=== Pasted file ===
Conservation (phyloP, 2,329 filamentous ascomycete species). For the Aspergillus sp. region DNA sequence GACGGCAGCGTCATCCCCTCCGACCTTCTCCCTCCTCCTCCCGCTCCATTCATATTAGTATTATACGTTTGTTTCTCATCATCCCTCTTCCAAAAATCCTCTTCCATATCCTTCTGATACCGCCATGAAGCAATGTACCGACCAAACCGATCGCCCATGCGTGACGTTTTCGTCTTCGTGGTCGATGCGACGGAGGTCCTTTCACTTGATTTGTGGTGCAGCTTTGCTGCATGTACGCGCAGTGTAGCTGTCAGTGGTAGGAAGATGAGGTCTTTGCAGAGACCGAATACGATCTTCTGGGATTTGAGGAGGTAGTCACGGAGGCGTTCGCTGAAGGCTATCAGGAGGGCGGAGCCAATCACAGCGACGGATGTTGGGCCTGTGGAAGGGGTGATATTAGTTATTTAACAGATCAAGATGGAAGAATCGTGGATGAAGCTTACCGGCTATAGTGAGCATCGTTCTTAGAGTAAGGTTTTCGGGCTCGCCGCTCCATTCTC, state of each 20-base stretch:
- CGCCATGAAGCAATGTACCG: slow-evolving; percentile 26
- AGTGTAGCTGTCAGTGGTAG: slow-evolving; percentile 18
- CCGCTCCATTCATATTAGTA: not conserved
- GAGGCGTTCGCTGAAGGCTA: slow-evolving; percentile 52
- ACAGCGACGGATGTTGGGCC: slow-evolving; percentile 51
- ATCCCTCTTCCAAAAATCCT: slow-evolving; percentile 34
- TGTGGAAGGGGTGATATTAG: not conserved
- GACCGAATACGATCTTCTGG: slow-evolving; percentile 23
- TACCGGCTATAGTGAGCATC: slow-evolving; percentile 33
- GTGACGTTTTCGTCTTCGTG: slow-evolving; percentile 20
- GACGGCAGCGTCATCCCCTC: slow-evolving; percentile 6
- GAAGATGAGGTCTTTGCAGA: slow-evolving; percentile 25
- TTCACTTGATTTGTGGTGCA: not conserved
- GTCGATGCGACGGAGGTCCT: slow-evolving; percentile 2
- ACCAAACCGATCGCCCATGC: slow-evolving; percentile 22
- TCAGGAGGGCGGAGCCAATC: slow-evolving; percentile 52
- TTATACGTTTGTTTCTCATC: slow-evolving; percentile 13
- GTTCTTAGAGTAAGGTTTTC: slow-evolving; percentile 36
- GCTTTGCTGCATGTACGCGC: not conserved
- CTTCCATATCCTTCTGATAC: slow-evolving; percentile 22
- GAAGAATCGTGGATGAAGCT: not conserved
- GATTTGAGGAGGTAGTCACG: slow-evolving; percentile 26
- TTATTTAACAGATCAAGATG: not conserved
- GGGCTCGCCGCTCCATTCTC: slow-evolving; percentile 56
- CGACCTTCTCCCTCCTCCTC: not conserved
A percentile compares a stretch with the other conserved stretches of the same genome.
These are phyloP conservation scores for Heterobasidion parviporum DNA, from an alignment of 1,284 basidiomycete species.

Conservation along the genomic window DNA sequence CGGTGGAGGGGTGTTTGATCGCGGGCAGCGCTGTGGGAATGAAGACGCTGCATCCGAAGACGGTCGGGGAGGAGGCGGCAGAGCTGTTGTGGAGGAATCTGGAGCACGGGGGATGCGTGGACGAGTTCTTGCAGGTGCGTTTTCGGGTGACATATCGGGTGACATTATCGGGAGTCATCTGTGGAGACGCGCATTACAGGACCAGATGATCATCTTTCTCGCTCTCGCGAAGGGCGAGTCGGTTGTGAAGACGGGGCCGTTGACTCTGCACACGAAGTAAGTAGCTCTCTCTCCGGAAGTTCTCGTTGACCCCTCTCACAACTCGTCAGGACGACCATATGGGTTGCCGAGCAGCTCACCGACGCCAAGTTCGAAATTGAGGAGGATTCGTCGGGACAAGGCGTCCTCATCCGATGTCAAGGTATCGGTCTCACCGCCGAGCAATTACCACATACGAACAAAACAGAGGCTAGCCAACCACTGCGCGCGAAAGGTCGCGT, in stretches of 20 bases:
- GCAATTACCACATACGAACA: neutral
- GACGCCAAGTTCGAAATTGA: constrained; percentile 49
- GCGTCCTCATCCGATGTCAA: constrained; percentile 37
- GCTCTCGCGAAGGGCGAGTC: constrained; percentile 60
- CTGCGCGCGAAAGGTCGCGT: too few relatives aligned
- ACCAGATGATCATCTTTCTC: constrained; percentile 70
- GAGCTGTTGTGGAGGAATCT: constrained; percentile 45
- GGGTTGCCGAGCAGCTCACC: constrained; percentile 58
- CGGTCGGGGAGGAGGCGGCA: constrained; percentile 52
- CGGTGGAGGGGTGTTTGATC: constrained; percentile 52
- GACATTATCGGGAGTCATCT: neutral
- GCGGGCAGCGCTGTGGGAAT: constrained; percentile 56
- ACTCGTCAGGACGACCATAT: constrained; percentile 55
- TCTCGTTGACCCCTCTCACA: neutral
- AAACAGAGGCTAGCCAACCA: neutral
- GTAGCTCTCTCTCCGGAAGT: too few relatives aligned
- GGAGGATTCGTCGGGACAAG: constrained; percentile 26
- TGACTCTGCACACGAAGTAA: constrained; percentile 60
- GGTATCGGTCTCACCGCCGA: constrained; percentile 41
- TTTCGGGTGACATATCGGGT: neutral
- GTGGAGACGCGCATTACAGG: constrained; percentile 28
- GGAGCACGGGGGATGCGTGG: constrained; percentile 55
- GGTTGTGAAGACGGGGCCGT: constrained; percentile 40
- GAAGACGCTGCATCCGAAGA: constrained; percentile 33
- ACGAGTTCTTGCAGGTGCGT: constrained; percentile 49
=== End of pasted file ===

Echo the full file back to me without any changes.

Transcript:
Conservation (phyloP, 2,329 filamentous ascomycete species). For the Aspergillus sp. region DNA sequence GACGGCAGCGTCATCCCCTCCGACCTTCTCCCTCCTCCTCCCGCTCCATTCATATTAGTATTATACGTTTGTTTCTCATCATCCCTCTTCCAAAAATCCTCTTCCATATCCTTCTGATACCGCCATGAAGCAATGTACCGACCAAACCGATCGCCCATGCGTGACGTTTTCGTCTTCGTGGTCGATGCGACGGAGGTCCTTTCACTTGATTTGTGGTGCAGCTTTGCTGCATGTACGCGCAGTGTAGCTGTCAGTGGTAGGAAGATGAGGTCTTTGCAGAGACCGAATACGATCTTCTGGGATTTGAGGAGGTAGTCACGGAGGCGTTCGCTGAAGGCTATCAGGAGGGCGGAGCCAATCACAGCGACGGATGTTGGGCCTGTGGAAGGGGTGATATTAGTTATTTAACAGATCAAGATGGAAGAATCGTGGATGAAGCTTACCGGCTATAGTGAGCATCGTTCTTAGAGTAAGGTTTTCGGGCTCGCCGCTCCATTCTC, state of each 20-base stretch:
- CGCCATGAAGCAATGTACCG: slow-evolving; percentile 26
- AGTGTAGCTGTCAGTGGTAG: slow-evolving; percentile 18
- CCGCTCCATTCATATTAGTA: not conserved
- GAGGCGTTCGCTGAAGGCTA: slow-evolving; percentile 52
- ACAGCGACGGATGTTGGGCC: slow-evolving; percentile 51
- ATCCCTCTTCCAAAAATCCT: slow-evolving; percentile 34
- TGTGGAAGGGGTGATATTAG: not conserved
- GACCGAATACGATCTTCTGG: slow-evolving; percentile 23
- TACCGGCTATAGTGAGCATC: slow-evolving; percentile 33
- GTGACGTTTTCGTCTTCGTG: slow-evolving; percentile 20
- GACGGCAGCGTCATCCCCTC: slow-evolving; percentile 6
- GAAGATGAGGTCTTTGCAGA: slow-evolving; percentile 25
- TTCACTTGATTTGTGGTGCA: not conserved
- GTCGATGCGACGGAGGTCCT: slow-evolving; percentile 2
- ACCAAACCGATCGCCCATGC: slow-evolving; percentile 22
- TCAGGAGGGCGGAGCCAATC: slow-evolving; percentile 52
- TTATACGTTTGTTTCTCATC: slow-evolving; percentile 13
- GTTCTTAGAGTAAGGTTTTC: slow-evolving; percentile 36
- GCTTTGCTGCATGTACGCGC: not conserved
- CTTCCATATCCTTCTGATAC: slow-evolving; percentile 22
- GAAGAATCGTGGATGAAGCT: not conserved
- GATTTGAGGAGGTAGTCACG: slow-evolving; percentile 26
- TTATTTAACAGATCAAGATG: not conserved
- GGGCTCGCCGCTCCATTCTC: slow-evolving; percentile 56
- CGACCTTCTCCCTCCTCCTC: not conserved
A percentile compares a stretch with the other conserved stretches of the same genome.
These are phyloP conservation scores for Heterobasidion parviporum DNA, from an alignment of 1,284 basidiomycete species.

Conservation along the genomic window DNA sequence CGGTGGAGGGGTGTTTGATCGCGGGCAGCGCTGTGGGAATGAAGACGCTGCATCCGAAGACGGTCGGGGAGGAGGCGGCAGAGCTGTTGTGGAGGAATCTGGAGCACGGGGGATGCGTGGACGAGTTCTTGCAGGTGCGTTTTCGGGTGACATATCGGGTGACATTATCGGGAGTCATCTGTGGAGACGCGCATTACAGGACCAGATGATCATCTTTCTCGCTCTCGCGAAGGGCGAGTCGGTTGTGAAGACGGGGCCGTTGACTCTGCACACGAAGTAAGTAGCTCTCTCTCCGGAAGTTCTCGTTGACCCCTCTCACAACTCGTCAGGACGACCATATGGGTTGCCGAGCAGCTCACCGACGCCAAGTTCGAAATTGAGGAGGATTCGTCGGGACAAGGCGTCCTCATCCGATGTCAAGGTATCGGTCTCACCGCCGAGCAATTACCACATACGAACAAAACAGAGGCTAGCCAACCACTGCGCGCGAAAGGTCGCGT, in stretches of 20 bases:
- GCAATTACCACATACGAACA: neutral
- GACGCCAAGTTCGAAATTGA: constrained; percentile 49
- GCGTCCTCATCCGATGTCAA: constrained; percentile 37
- GCTCTCGCGAAGGGCGAGTC: constrained; percentile 60
- CTGCGCGCGAAAGGTCGCGT: too few relatives aligned
- ACCAGATGATCATCTTTCTC: constrained; percentile 70
- GAGCTGTTGTGGAGGAATCT: constrained; percentile 45
- GGGTTGCCGAGCAGCTCACC: constrained; percentile 58
- CGGTCGGGGAGGAGGCGGCA: constrained; percentile 52
- CGGTGGAGGGGTGTTTGATC: constrained; percentile 52
- GACATTATCGGGAGTCATCT: neutral
- GCGGGCAGCGCTGTGGGAAT: constrained; percentile 56
- ACTCGTCAGGACGACCATAT: constrained; percentile 55
- TCTCGTTGACCCCTCTCACA: neutral
- AAACAGAGGCTAGCCAACCA: neutral
- GTAGCTCTCTCTCCGGAAGT: too few relatives aligned
- GGAGGATTCGTCGGGACAAG: constrained; percentile 26
- TGACTCTGCACACGAAGTAA: constrained; percentile 60
- GGTATCGGTCTCACCGCCGA: constrained; percentile 41
- TTTCGGGTGACATATCGGGT: neutral
- GTGGAGACGCGCATTACAGG: constrained; percentile 28
- GGAGCACGGGGGATGCGTGG: constrained; percentile 55
- GGTTGTGAAGACGGGGCCGT: constrained; percentile 40
- GAAGACGCTGCATCCGAAGA: constrained; percentile 33
- ACGAGTTCTTGCAGGTGCGT: constrained; percentile 49